The Greek Hoplite

Spartan hoplite. Print from Vinkhuijzen Collec...

Spartan hoplite. Print from Vinkhuijzen Collection of Military Costume Illustration. (Photo credit: Wikipedia)

In ancient Greece, the most useful and powerful type of soldier was the hoplite. This was a soldier who was armed with a long spear, and who, with his other mates in his squadron, formed together in a formation called the Phalanx Formation, in which all the hoplites in that squadron (of which there were about 20 per squadron, or unit) formed into a square, marching cose together with the front row having their shields almost overlapping, and their spears bristling out from between the shields, a bristling wall to advance upon the enemy.

Because it would be practically impossible to keep formation while running, the unit could not move very fast, and so the Hoplites would be subceptible to archers. Without their armour or shield, that is.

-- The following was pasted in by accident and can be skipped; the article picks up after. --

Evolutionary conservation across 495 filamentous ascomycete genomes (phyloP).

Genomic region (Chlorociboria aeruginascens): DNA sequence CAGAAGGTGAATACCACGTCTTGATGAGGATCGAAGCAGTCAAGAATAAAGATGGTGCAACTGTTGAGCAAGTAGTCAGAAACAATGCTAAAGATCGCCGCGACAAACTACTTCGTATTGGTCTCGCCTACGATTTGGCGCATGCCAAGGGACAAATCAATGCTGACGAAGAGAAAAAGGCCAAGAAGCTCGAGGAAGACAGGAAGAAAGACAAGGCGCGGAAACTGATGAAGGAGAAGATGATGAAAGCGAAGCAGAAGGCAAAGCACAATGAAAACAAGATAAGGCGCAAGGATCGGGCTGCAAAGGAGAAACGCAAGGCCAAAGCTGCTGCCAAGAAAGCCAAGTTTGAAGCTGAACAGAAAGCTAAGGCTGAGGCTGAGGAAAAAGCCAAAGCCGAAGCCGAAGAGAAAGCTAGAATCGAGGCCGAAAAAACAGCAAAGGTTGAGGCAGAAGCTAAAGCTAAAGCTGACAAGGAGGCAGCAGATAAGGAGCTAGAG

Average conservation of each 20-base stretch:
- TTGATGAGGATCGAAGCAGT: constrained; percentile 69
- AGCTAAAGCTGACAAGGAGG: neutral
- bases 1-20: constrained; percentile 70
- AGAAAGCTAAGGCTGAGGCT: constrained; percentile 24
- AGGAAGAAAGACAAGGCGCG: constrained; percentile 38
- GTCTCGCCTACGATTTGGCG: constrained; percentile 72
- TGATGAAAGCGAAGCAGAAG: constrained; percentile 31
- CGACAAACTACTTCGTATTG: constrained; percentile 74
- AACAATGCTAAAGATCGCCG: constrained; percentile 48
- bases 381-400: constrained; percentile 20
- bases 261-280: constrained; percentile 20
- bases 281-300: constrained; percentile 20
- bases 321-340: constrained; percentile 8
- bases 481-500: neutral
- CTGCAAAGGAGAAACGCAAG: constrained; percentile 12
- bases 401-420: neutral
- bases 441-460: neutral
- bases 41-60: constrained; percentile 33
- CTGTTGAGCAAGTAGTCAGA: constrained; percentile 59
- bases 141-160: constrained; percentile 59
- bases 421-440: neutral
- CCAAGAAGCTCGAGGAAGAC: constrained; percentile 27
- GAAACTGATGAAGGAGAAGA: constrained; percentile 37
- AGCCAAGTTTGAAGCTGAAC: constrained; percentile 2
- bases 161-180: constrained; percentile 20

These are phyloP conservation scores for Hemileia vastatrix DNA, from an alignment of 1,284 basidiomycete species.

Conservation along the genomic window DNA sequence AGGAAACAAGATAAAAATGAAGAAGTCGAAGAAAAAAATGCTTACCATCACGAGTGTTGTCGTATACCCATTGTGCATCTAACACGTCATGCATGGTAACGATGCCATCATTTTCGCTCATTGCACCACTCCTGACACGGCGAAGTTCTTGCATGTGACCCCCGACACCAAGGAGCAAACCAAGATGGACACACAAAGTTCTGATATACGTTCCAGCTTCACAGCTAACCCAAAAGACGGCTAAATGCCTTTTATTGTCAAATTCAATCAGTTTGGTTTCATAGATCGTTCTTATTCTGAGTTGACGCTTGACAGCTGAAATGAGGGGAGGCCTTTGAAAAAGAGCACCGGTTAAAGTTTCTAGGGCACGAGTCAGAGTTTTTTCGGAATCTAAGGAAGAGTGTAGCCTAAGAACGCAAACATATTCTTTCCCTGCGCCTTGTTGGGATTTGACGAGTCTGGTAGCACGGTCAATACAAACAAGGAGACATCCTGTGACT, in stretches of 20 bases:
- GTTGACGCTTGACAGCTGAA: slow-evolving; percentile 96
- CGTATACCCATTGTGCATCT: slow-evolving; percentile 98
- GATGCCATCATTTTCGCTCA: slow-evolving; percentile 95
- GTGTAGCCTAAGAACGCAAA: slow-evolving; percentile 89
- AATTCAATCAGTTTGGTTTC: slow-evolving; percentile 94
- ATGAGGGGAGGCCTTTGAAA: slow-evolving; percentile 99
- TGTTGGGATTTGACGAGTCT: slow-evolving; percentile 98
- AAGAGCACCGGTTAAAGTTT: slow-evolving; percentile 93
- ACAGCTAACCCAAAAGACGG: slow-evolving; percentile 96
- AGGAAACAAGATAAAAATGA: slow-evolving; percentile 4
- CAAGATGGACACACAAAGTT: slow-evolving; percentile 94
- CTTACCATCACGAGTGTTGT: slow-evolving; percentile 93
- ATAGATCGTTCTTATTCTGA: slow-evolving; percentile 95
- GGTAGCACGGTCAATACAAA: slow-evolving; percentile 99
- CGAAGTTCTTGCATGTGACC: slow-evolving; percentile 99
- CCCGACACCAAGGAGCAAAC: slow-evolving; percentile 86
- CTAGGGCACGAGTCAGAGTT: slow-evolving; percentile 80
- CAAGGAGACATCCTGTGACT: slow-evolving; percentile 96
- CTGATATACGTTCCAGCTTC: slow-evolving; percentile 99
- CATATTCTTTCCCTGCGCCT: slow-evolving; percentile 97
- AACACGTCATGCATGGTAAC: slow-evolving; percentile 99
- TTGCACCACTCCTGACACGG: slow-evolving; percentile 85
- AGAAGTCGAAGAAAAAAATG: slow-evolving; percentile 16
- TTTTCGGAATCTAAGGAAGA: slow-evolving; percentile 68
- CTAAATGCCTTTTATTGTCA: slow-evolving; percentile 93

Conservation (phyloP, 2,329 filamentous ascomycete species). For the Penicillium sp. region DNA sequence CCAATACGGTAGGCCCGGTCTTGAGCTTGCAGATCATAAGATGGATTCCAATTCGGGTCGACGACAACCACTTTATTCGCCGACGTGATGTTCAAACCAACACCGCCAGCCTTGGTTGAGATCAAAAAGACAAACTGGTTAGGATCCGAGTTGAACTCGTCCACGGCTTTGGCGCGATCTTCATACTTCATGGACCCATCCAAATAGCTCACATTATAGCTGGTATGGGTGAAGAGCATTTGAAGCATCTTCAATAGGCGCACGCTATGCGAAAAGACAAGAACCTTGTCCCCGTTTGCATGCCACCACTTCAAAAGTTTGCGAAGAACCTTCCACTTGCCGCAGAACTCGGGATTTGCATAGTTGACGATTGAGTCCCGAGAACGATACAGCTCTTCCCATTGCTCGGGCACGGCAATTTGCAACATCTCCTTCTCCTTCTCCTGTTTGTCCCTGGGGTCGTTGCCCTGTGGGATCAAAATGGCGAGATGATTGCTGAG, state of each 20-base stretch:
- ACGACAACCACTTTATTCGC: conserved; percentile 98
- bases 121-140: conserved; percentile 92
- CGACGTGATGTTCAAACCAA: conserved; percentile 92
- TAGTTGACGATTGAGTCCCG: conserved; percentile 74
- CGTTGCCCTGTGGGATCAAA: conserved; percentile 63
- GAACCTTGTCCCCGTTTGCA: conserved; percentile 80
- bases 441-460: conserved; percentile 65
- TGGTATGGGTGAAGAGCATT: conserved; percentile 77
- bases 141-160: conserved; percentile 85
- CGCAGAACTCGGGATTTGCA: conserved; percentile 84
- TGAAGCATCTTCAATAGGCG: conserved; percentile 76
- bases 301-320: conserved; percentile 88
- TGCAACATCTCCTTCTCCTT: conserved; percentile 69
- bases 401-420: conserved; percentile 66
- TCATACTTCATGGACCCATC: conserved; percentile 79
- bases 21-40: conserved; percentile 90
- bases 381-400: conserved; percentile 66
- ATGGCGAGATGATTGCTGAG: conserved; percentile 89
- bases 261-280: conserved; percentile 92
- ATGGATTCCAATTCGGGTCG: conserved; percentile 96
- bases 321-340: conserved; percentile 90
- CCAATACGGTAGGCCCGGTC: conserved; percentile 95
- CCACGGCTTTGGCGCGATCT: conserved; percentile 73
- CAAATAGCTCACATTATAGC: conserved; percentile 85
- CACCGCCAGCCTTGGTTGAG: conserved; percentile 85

The hoplite’s armour and equipment was valuable to the hoplite, worth both money and a symbol of the hoplite’s honor (keep in mind that the hoplites were the “elite” the best of the best, and slaughterers of the persian forces at Thermopylae), in fact, losing your shield means dishonor and shunning from freinds and family. Anyway, the most precious things the Hoplite used were the helmet, breastplate, spear, and shield.

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